Basic hygiene practices help to make daily coexistence more pleasant—be it hand hygiene, coughing and sneezing etiquette, or toilet etiquette. In particular, the small yet important subtleties of hygienic habits can prevent pathogens such as bacteria, viruses or fungi from transmitting from one person to another. We have put together some tips on everyday hygiene practices for you.


Our hands encounter countless objects on a daily basis, such as door handles and handrails on public transport. However, it’s possible that people with a cold or other illness could have touched these objects beforehand. This makes it even more important that we cut off these possible routes of transmission by washing our hands regularly and thoroughly for about 20 seconds. Hand washing is the cornerstone of daily hygiene—for both ourselves and those around us.

The NHS explains that germs can be easily transmitted to objects and other people via our hands. However, washing your hands properly removes dirt, viruses and bacteria, which helps prevent illnesses such as flu or food poisoning from spreading to others.

Therefore, the NHS recommends to always wash your hands:

  • when you get home
  • after using the toilet or changing a nappy
  • after blowing your nose, sneezing or coughing
  • after touching animals, including pets, and after cleaning their cages
  • before and after handling raw food
  • before eating or handling food
  • before and after treating a cut or wound

GROHE tip: Sensor-controlled taps are especially useful. These allow you to wash your hands without having to touch the tap. This way, you can help improve the level of hygiene in your bathroom.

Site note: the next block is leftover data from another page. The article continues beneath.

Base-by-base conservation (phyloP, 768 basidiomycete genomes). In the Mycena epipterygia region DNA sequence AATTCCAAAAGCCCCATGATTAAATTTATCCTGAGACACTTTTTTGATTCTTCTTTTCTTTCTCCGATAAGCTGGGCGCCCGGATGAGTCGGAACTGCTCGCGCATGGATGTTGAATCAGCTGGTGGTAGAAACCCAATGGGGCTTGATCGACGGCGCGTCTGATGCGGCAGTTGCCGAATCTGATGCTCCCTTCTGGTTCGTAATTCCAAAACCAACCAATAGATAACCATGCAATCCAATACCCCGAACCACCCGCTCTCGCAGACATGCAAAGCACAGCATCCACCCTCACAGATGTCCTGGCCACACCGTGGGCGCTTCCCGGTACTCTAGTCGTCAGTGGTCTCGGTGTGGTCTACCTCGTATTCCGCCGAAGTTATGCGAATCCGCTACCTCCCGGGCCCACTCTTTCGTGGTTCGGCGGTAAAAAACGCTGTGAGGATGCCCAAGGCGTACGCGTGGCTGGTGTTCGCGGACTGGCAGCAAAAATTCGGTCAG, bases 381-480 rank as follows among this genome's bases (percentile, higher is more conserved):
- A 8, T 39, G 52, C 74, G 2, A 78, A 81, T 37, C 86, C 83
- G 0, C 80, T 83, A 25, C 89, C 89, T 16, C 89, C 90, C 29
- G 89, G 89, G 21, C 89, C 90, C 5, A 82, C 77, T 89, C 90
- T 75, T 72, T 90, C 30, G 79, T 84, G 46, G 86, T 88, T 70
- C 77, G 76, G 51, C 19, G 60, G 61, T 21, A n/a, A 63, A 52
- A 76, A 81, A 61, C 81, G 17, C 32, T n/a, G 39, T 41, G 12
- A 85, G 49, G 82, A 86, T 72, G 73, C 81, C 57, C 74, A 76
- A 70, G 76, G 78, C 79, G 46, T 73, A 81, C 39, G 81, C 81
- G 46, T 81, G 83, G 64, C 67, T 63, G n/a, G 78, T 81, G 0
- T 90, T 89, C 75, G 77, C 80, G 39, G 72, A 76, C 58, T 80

Note: If you don’t have access to soap and water while out and about, you can also use hand disinfectant gels. Although they cannot replace hand washing, they can help you maintain basic hygiene.


If you are unwell, it’s vital that you do not spread bacteria or viruses. In order to prevent transmission to others via droplet infection, the NHS recommends that you adhere to the following rules when coughing and sneezing:

  • Cover your mouth and nose with a tissue or your sleeve (not your hands)
  • Immediately dispose of used tissues in a bin
  • Wash your hands afterwards


Another important hygiene rule is to keep at a distance from other people when you or someone else is ill. If you live with or care for a sick person, the NHS recommends trying to keep 2 metres away from each other, washing your hands regularly for at least 20 seconds, and observing the coughing and sneezing etiquette described above.

The best thing to do if you are ill is to avoid going out and rest at home until you feel better and are no longer contagious.


Whether it’s cooking, cleaning, laundry, or caring for your pets, there are also some rules for household hygiene that should be observed. Among other measures, the NHS recommends that you:

  • focus your cleaning efforts on germ hotspots (e.g. kitchen and toilet), and clean them regularly after use
  • clean baths and sinks frequently, and use disinfectant if they’ve been used by someone who’s ill
  • use disposable cloths or paper towels when possible, and wash reusable cloths at 60˚c (140˚F) or disinfect them after each use
  • ensure surfaces are clean before preparing food, and clean them again immediately after use
  • use separate chopping boards for uncooked food (e.g. raw meat) and food that doesn’t need cooking
  • wash and dry your hands after handling food, such as raw meat
  • wash your hands after touching animals, their food, toys, cages or litter trays

Tips & Tricks

Tips for Keeping Your Hands Clean & Hygienic

Paying attention to proper hand hygiene is key to avoiding the transmission of germs. Our hygiene tips will help you do just that!.

Read more here

Hygiene Tips For
Everyday Life

By following simple rules for general hygiene, you can protect yourself and others. We have summarised the most important points.

Read them now!

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